February 26, 2021

Rep. Ayanna Pressley: “The Squad is big, y’all”

The U.S. passed the grim toll of over 500,000 deaths from COVID-19 this week—as you’ve likely read, that’s equivalent to the population of Atlanta. And even as relief comes into view with vaccine distribution, data is showing that white people are getting vaccinated at much higher rates than Black and Latinx people.

How can we prevent the vaccine rollout from becoming yet another way systemic racism literally kills Black and brown people? Representative Ayanna Pressley (D-MA) has a plan.

This week on UNDISTRACTED, Brittany Packnett Cunningham talks with the Congresswoman about “vaccine redlining” (and her plan to fix it), the Capitol attack, her policy priorities and why we’re all welcome on “The Squad.” (There’s no membership fee; you just have to use your voice.)

Rep. Pressley represents Massachusetts’ 7th Congressional District and is the first woman of color elected to Congress from the state. Now in her second term, she’s sworn to keep making sure that “those closest to the pain are closest to the power.”

Packnett Cunningham and Rep. Pressley covered so much ground in their conversation—from the need to erase student debt to how the Congresswoman feels about going wig-less these days. Highlights from their packed conversation:

  • Rep. Pressley on the Capitol attack: “I think the image that has haunted me the most is that of the all Black custodial staff cleaning up the mess left behind by this violent white supremacist mob. Of course they—and all of the Capitol staff from custodians to food service workers to our aides to United States Capitol Police—all experienced their own fair share of trauma that day. But this was both a literal representation and a metaphor for what Black folks and the most marginalized have been doing for generations—and that is cleaning up the mess left by a violent white supremacist mob.”
  • Rep. Pressley on “The Squad” 2.0: “How do I define ‘The Squad?’ I define it as anyone doing the work of building a more equitable and just society. So that is certainly not limited to any members of Congress. The Squad is big, y’all. It is a multi-racial, multi-generational movement of the most marginalized who have come together fueled by issues-based activism. And I think that movement has proven the old adage that ‘the power of the people has always been greater than the people in power.’ And it is because that squad is big and growing that democracy is in fact breathing another day.”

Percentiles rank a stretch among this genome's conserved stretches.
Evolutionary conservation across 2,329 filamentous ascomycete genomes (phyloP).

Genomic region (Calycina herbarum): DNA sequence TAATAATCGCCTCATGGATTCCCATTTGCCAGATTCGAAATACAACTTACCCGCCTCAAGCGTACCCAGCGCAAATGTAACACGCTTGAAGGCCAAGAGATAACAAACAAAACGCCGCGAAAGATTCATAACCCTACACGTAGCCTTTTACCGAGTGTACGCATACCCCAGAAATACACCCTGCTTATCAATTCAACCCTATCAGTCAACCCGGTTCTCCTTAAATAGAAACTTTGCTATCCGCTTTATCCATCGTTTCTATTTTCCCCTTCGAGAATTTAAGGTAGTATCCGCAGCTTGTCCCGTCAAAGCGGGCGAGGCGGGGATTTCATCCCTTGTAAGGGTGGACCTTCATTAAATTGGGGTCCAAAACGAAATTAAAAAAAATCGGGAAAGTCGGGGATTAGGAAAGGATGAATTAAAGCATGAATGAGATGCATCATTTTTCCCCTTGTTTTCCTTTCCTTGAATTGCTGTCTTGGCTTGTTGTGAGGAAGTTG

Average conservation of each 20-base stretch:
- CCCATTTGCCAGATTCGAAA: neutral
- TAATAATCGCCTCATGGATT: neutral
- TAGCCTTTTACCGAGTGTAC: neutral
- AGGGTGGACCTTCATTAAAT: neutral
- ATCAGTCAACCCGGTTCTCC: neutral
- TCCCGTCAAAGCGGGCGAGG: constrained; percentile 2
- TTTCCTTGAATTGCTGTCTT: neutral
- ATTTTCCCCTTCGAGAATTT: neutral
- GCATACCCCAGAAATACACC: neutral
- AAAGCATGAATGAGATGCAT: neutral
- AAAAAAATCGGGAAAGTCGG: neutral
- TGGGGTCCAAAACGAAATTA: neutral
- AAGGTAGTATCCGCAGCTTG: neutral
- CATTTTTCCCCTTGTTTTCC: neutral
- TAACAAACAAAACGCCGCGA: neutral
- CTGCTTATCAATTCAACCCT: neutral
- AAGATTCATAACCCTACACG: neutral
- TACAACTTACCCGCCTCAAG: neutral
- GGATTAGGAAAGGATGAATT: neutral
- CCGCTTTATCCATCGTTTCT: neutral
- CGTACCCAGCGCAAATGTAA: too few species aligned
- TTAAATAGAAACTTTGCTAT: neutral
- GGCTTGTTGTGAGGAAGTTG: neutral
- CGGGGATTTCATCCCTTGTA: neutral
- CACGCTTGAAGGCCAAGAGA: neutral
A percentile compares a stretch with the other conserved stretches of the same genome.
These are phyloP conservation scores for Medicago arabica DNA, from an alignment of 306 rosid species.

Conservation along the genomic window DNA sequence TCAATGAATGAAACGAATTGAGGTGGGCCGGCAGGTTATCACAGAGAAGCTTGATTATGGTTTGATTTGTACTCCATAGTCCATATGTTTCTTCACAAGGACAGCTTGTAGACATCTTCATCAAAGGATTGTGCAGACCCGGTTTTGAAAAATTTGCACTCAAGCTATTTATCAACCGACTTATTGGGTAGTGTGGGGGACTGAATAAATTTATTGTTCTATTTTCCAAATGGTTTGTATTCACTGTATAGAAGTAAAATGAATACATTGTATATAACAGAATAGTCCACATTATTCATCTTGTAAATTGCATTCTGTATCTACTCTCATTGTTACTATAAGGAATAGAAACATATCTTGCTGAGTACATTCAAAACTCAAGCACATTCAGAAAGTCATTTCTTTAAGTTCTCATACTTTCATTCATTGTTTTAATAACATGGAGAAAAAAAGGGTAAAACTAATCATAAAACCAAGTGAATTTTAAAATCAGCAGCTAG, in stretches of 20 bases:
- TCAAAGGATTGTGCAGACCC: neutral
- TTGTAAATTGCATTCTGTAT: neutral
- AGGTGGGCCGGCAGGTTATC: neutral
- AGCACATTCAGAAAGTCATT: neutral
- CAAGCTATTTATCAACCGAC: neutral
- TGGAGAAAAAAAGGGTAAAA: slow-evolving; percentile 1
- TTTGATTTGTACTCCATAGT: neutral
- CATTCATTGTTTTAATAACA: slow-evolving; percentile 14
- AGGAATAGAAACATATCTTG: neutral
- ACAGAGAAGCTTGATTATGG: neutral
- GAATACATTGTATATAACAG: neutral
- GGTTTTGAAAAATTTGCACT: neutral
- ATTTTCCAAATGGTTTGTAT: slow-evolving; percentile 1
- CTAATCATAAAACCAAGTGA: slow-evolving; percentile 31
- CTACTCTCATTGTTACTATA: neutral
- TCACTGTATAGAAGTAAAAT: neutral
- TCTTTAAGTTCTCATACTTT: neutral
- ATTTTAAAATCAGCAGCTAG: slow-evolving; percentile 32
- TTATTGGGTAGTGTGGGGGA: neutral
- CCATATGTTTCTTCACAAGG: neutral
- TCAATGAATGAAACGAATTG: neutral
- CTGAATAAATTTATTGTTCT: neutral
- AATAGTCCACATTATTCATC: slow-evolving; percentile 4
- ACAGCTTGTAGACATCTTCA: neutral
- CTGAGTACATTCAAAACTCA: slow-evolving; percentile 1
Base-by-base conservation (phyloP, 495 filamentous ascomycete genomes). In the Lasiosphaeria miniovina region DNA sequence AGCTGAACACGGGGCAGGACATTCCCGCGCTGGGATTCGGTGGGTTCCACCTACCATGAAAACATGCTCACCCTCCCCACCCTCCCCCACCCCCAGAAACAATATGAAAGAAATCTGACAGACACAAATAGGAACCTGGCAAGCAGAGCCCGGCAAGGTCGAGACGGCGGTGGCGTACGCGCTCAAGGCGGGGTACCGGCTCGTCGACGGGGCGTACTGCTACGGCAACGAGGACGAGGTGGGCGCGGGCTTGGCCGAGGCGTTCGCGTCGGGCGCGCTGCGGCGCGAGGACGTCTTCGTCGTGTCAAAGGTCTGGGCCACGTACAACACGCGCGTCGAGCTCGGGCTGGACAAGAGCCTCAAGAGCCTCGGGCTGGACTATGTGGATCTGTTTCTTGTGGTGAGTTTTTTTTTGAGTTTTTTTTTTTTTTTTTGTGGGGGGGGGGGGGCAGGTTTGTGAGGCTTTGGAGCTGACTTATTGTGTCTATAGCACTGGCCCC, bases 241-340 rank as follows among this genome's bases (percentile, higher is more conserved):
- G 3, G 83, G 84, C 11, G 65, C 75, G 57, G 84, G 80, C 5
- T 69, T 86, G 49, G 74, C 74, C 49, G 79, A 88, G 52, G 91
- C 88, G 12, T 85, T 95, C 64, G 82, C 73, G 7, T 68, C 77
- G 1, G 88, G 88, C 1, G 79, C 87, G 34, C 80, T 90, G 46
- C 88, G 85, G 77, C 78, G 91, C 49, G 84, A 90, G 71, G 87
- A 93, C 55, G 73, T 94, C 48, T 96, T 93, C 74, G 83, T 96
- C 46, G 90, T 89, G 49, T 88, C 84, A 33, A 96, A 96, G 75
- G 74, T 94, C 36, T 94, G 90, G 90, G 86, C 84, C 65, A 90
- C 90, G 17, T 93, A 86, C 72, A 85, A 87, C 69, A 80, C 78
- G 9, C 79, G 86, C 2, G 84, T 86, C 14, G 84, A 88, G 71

• Rep. Pressley on vaccine inequity: “We knew anecdotally how the virus would play out, given the comorbidities of structural racism and unequal access to healthcare. And so early on, I was banging the drum and advocating and legislating for the equitable collection of data. Myself and Senator Warren introduced a bill that would require the collection of racial demographic data so far as coronavirus infections, hospitalizations and death rates. And again, we knew anecdotally what communities would be hardest hit, but I believe that that which gets measured, gets done. So we needed the data to inform and drive the marshaling of resources…Now we’re continuing the same drum beat when it comes to vaccine recipients to guard against what I call ‘vaccine redlining.’”
  • Rep. Pressley on her alopecia reveal one year later: “It’s still a struggle. Every day I think I make progress in my own healing and my own self-acceptance, but the reason why it hasn’t been easy is because it defies, disrupts and challenges people’s conventional narratives and beauty standards for what is professional, what is appropriate, what is feminine, what is pretty. And so just how I enter a room is disruptive for many, but increasingly so, when I see myself, my reflection back, I just accept that this is me. And in fact, sometimes people have said…‘Why don’t you just wear a wig?’”“You never say never, but now when I put a wig on, it just doesn’t feel in alignment with where I’m at and who I am. It feels like a costume. And I feel resentful that I should have to put on one more piece of armor in order to safely negotiate the world and to navigate spaces.”

Listen on Apple Podcasts,  SpotifyStitcher or wherever you get your podcasts.


Remember the energy and collective joy of live performance? This weekend we’re revisiting The Meteor’s celebration of the experiences of Black women: IN LOVE AND STRUGGLE. Performed live in New York City in February 2020 at the bridge between Black History Month and Women’s History Month, it has special resonance one year later—after a global pandemic, an uprising against oppression and waves of attempted voter suppression.

Curated by Rebecca Carroll, directed and produced by Monica L. Williams and with creative advisor Kamilah Forbes, it featured performances by Mahogany L. Browne, Alicia Garza, Professor Anita Hill, Brittany Packnett Cunningham, Mumu Fresh, Sasheer Zamata, Sarah Jones, Jodie Patterson and more. Head over to Instagram to see our kickoff video, join our celebration on Instagram all weekend and listen to the complete show on Audible.